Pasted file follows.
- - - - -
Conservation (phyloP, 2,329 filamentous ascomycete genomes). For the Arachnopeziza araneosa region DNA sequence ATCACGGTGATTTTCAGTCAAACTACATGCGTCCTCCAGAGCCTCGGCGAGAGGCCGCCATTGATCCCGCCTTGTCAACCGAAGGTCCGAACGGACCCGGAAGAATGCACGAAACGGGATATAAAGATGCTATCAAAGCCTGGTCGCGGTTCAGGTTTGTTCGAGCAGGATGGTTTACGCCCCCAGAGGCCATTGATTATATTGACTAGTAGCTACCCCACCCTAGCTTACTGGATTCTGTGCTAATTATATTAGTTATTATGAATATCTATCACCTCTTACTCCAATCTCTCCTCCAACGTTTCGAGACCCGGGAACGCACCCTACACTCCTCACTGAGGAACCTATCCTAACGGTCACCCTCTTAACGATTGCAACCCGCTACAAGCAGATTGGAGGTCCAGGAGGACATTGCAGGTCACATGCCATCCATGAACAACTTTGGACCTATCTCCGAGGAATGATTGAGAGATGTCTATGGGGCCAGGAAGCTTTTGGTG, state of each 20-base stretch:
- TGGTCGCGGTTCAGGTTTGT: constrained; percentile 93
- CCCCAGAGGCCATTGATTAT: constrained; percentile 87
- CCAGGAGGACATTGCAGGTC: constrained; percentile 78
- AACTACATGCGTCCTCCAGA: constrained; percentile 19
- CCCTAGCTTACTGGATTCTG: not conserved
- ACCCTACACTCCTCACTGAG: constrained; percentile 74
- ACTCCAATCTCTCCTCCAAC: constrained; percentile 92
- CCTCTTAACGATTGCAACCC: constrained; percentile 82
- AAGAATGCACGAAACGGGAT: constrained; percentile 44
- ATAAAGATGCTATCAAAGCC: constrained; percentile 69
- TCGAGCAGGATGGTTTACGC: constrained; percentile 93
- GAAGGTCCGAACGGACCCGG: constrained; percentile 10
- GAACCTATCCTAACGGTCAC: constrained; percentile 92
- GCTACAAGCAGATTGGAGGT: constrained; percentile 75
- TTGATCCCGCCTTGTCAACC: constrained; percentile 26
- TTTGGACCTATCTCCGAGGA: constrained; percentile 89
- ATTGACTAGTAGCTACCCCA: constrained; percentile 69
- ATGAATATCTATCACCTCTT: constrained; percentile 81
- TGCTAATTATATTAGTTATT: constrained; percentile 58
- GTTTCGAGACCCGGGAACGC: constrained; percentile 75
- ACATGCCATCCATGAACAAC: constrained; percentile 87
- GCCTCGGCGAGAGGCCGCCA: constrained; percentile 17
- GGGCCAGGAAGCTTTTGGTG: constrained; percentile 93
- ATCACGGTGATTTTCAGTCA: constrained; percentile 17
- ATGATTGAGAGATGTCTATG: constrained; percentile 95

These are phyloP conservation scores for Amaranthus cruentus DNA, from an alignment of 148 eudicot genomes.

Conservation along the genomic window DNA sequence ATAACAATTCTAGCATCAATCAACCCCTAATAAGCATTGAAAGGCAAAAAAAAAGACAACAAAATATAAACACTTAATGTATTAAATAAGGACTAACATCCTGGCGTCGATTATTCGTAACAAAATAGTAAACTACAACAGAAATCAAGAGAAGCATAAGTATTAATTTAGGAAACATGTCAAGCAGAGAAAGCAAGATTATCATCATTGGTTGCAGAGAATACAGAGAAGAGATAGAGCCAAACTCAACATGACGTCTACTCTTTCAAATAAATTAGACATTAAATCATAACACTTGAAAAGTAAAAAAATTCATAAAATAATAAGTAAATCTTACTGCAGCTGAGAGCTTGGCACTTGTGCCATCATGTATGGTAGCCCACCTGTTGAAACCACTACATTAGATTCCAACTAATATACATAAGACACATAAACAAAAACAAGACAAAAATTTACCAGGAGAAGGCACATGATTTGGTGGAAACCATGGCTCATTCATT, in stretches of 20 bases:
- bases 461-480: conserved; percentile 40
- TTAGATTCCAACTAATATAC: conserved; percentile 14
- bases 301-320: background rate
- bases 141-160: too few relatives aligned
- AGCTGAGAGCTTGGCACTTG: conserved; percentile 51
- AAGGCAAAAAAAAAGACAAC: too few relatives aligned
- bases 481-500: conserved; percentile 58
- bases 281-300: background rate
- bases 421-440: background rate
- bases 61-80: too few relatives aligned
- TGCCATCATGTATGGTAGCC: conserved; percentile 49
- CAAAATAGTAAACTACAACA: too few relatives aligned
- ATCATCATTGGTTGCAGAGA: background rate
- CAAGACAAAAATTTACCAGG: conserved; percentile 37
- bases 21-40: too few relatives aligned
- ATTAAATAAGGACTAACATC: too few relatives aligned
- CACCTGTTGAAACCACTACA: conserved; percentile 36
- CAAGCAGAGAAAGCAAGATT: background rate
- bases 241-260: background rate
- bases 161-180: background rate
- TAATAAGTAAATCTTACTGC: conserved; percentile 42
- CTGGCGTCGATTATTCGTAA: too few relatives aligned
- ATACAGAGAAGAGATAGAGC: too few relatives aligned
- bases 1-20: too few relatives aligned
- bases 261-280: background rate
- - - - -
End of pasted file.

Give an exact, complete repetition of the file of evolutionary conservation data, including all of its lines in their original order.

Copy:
Conservation (phyloP, 2,329 filamentous ascomycete genomes). For the Arachnopeziza araneosa region DNA sequence ATCACGGTGATTTTCAGTCAAACTACATGCGTCCTCCAGAGCCTCGGCGAGAGGCCGCCATTGATCCCGCCTTGTCAACCGAAGGTCCGAACGGACCCGGAAGAATGCACGAAACGGGATATAAAGATGCTATCAAAGCCTGGTCGCGGTTCAGGTTTGTTCGAGCAGGATGGTTTACGCCCCCAGAGGCCATTGATTATATTGACTAGTAGCTACCCCACCCTAGCTTACTGGATTCTGTGCTAATTATATTAGTTATTATGAATATCTATCACCTCTTACTCCAATCTCTCCTCCAACGTTTCGAGACCCGGGAACGCACCCTACACTCCTCACTGAGGAACCTATCCTAACGGTCACCCTCTTAACGATTGCAACCCGCTACAAGCAGATTGGAGGTCCAGGAGGACATTGCAGGTCACATGCCATCCATGAACAACTTTGGACCTATCTCCGAGGAATGATTGAGAGATGTCTATGGGGCCAGGAAGCTTTTGGTG, state of each 20-base stretch:
- TGGTCGCGGTTCAGGTTTGT: constrained; percentile 93
- CCCCAGAGGCCATTGATTAT: constrained; percentile 87
- CCAGGAGGACATTGCAGGTC: constrained; percentile 78
- AACTACATGCGTCCTCCAGA: constrained; percentile 19
- CCCTAGCTTACTGGATTCTG: not conserved
- ACCCTACACTCCTCACTGAG: constrained; percentile 74
- ACTCCAATCTCTCCTCCAAC: constrained; percentile 92
- CCTCTTAACGATTGCAACCC: constrained; percentile 82
- AAGAATGCACGAAACGGGAT: constrained; percentile 44
- ATAAAGATGCTATCAAAGCC: constrained; percentile 69
- TCGAGCAGGATGGTTTACGC: constrained; percentile 93
- GAAGGTCCGAACGGACCCGG: constrained; percentile 10
- GAACCTATCCTAACGGTCAC: constrained; percentile 92
- GCTACAAGCAGATTGGAGGT: constrained; percentile 75
- TTGATCCCGCCTTGTCAACC: constrained; percentile 26
- TTTGGACCTATCTCCGAGGA: constrained; percentile 89
- ATTGACTAGTAGCTACCCCA: constrained; percentile 69
- ATGAATATCTATCACCTCTT: constrained; percentile 81
- TGCTAATTATATTAGTTATT: constrained; percentile 58
- GTTTCGAGACCCGGGAACGC: constrained; percentile 75
- ACATGCCATCCATGAACAAC: constrained; percentile 87
- GCCTCGGCGAGAGGCCGCCA: constrained; percentile 17
- GGGCCAGGAAGCTTTTGGTG: constrained; percentile 93
- ATCACGGTGATTTTCAGTCA: constrained; percentile 17
- ATGATTGAGAGATGTCTATG: constrained; percentile 95

These are phyloP conservation scores for Amaranthus cruentus DNA, from an alignment of 148 eudicot genomes.

Conservation along the genomic window DNA sequence ATAACAATTCTAGCATCAATCAACCCCTAATAAGCATTGAAAGGCAAAAAAAAAGACAACAAAATATAAACACTTAATGTATTAAATAAGGACTAACATCCTGGCGTCGATTATTCGTAACAAAATAGTAAACTACAACAGAAATCAAGAGAAGCATAAGTATTAATTTAGGAAACATGTCAAGCAGAGAAAGCAAGATTATCATCATTGGTTGCAGAGAATACAGAGAAGAGATAGAGCCAAACTCAACATGACGTCTACTCTTTCAAATAAATTAGACATTAAATCATAACACTTGAAAAGTAAAAAAATTCATAAAATAATAAGTAAATCTTACTGCAGCTGAGAGCTTGGCACTTGTGCCATCATGTATGGTAGCCCACCTGTTGAAACCACTACATTAGATTCCAACTAATATACATAAGACACATAAACAAAAACAAGACAAAAATTTACCAGGAGAAGGCACATGATTTGGTGGAAACCATGGCTCATTCATT, in stretches of 20 bases:
- bases 461-480: conserved; percentile 40
- TTAGATTCCAACTAATATAC: conserved; percentile 14
- bases 301-320: background rate
- bases 141-160: too few relatives aligned
- AGCTGAGAGCTTGGCACTTG: conserved; percentile 51
- AAGGCAAAAAAAAAGACAAC: too few relatives aligned
- bases 481-500: conserved; percentile 58
- bases 281-300: background rate
- bases 421-440: background rate
- bases 61-80: too few relatives aligned
- TGCCATCATGTATGGTAGCC: conserved; percentile 49
- CAAAATAGTAAACTACAACA: too few relatives aligned
- ATCATCATTGGTTGCAGAGA: background rate
- CAAGACAAAAATTTACCAGG: conserved; percentile 37
- bases 21-40: too few relatives aligned
- ATTAAATAAGGACTAACATC: too few relatives aligned
- CACCTGTTGAAACCACTACA: conserved; percentile 36
- CAAGCAGAGAAAGCAAGATT: background rate
- bases 241-260: background rate
- bases 161-180: background rate
- TAATAAGTAAATCTTACTGC: conserved; percentile 42
- CTGGCGTCGATTATTCGTAA: too few relatives aligned
- ATACAGAGAAGAGATAGAGC: too few relatives aligned
- bases 1-20: too few relatives aligned
- bases 261-280: background rate